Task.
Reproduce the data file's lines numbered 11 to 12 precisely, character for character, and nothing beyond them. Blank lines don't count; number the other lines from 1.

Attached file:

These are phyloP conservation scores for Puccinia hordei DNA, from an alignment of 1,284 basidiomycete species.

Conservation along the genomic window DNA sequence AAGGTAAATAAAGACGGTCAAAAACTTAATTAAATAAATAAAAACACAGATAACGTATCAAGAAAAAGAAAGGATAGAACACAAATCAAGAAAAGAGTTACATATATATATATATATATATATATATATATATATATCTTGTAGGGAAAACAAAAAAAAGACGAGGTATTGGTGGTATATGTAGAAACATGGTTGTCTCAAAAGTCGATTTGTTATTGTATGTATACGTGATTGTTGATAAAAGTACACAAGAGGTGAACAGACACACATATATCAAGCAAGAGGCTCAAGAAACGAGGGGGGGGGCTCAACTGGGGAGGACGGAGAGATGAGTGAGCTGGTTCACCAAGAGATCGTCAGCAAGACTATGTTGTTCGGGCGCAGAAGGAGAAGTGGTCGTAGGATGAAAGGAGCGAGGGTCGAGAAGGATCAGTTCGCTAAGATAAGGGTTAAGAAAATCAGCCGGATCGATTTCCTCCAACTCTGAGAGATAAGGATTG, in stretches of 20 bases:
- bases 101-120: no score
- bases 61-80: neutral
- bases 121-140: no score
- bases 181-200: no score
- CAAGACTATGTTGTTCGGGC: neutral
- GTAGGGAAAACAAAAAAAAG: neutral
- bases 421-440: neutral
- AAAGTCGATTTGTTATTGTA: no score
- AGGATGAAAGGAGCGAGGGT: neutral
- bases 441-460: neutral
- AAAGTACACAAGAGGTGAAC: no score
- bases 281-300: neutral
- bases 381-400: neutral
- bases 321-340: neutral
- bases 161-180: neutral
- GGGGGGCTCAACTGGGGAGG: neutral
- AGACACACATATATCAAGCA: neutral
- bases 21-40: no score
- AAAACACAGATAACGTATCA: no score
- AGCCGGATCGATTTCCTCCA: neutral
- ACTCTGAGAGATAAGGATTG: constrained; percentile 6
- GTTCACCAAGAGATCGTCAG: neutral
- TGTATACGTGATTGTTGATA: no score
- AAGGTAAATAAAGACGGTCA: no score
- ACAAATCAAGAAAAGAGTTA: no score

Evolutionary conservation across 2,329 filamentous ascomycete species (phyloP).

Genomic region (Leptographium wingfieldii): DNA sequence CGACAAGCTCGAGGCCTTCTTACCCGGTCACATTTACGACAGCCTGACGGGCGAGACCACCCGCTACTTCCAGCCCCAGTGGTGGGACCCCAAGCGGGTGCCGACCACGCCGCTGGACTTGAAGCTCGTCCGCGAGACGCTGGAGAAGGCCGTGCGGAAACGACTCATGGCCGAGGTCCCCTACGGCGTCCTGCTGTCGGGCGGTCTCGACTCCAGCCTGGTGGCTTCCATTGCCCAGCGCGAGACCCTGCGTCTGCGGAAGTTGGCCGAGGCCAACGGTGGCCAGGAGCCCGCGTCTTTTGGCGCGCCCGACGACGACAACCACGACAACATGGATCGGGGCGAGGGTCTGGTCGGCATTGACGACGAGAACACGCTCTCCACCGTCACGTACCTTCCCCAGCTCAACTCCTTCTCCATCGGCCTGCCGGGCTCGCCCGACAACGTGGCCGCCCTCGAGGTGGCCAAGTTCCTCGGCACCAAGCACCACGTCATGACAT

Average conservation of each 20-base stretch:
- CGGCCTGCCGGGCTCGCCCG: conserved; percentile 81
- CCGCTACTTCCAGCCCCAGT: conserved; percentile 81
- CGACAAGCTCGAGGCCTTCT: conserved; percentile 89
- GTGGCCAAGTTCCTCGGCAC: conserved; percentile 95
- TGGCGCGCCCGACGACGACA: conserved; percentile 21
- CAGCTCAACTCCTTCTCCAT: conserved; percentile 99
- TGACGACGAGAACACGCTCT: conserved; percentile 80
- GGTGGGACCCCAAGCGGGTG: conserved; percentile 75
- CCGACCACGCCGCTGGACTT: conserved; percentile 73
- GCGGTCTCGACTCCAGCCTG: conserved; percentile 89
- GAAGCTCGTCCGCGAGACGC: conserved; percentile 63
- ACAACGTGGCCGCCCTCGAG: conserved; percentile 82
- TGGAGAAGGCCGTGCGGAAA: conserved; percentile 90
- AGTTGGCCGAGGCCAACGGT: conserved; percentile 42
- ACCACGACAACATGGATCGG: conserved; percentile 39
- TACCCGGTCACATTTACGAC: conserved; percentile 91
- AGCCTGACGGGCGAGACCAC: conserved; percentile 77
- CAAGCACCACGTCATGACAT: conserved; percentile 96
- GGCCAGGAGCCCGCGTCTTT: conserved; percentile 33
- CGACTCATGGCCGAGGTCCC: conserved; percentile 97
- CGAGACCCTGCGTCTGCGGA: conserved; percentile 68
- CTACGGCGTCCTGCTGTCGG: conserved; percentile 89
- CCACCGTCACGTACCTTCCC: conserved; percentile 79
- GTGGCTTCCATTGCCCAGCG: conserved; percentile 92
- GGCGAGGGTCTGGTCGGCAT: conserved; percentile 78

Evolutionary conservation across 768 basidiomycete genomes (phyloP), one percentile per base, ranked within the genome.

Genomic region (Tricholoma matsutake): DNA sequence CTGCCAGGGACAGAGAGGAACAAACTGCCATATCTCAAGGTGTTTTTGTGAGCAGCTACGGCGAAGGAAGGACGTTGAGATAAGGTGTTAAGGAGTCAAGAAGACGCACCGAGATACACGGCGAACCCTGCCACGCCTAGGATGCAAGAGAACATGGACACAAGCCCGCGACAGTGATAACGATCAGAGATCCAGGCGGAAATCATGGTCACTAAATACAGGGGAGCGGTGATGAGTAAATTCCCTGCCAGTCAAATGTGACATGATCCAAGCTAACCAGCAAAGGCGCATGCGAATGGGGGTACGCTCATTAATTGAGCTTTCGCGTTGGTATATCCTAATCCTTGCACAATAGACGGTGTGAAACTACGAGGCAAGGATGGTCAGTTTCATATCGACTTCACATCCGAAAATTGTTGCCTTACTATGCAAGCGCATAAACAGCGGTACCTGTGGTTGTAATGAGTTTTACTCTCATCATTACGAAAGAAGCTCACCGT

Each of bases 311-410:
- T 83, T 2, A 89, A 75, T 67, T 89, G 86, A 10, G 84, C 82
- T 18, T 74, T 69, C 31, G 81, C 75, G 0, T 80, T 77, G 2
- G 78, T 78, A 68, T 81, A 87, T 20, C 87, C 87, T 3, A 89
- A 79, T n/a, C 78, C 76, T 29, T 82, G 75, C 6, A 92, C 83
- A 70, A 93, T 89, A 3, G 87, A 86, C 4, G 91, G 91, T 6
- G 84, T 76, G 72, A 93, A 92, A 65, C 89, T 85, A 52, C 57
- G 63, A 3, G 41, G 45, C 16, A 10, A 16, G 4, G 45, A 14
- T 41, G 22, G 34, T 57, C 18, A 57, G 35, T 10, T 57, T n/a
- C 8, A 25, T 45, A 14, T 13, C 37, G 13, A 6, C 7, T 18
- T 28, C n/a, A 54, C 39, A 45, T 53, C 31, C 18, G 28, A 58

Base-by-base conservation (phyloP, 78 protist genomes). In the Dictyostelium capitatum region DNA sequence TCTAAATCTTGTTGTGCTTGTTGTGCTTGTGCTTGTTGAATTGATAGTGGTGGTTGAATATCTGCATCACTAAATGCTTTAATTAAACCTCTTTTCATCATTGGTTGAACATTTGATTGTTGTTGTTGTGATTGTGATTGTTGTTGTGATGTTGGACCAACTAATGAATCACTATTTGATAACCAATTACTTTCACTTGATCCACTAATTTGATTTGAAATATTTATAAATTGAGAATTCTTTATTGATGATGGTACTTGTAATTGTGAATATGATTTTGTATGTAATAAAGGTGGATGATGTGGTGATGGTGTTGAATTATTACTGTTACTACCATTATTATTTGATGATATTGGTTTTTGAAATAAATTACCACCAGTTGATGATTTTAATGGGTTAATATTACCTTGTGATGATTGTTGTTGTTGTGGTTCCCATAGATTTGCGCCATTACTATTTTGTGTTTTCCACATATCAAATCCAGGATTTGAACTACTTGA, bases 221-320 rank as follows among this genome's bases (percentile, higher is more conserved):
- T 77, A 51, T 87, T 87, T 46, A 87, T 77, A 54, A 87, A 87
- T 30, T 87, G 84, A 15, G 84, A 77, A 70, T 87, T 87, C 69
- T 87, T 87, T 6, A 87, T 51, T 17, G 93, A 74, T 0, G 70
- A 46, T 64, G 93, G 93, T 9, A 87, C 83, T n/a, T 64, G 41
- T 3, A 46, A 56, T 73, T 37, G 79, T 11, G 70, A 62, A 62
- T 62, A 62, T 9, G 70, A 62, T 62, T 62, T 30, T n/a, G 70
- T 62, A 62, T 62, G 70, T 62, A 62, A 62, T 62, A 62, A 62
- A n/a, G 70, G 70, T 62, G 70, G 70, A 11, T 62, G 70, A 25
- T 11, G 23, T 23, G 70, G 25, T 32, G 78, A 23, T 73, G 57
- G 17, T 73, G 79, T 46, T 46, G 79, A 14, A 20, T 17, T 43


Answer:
- AGGATGAAAGGAGCGAGGGT: neutral
- bases 441-460: neutral